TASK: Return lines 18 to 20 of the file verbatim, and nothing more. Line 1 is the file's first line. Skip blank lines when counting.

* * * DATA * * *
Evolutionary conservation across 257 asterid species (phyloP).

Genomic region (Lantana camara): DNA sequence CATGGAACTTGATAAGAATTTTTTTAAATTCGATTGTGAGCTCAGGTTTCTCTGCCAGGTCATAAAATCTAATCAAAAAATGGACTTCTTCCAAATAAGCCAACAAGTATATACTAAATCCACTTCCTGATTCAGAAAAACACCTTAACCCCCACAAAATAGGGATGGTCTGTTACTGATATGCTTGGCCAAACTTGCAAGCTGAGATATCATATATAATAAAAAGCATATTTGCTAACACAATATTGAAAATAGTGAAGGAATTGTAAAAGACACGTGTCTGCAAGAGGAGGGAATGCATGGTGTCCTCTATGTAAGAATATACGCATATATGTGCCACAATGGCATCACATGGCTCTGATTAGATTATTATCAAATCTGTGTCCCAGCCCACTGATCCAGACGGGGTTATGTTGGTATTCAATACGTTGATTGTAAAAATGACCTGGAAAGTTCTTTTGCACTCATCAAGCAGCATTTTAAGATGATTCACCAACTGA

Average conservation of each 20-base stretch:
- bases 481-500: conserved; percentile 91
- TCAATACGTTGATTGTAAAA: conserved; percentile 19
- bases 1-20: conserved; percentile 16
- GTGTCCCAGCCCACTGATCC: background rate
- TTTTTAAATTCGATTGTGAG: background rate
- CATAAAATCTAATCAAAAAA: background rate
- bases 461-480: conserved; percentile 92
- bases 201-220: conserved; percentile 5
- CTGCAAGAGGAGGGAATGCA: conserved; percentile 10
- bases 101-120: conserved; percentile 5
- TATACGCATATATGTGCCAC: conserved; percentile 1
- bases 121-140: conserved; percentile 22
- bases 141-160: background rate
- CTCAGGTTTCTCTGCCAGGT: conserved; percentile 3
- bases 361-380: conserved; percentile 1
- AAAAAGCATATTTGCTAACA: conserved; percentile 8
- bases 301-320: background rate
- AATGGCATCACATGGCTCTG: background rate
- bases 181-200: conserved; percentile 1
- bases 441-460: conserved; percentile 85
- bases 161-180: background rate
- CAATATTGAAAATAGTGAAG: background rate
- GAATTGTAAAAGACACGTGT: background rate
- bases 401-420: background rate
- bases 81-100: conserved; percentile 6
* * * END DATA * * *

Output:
- bases 361-380: conserved; percentile 1
- AAAAAGCATATTTGCTAACA: conserved; percentile 8
- bases 301-320: background rate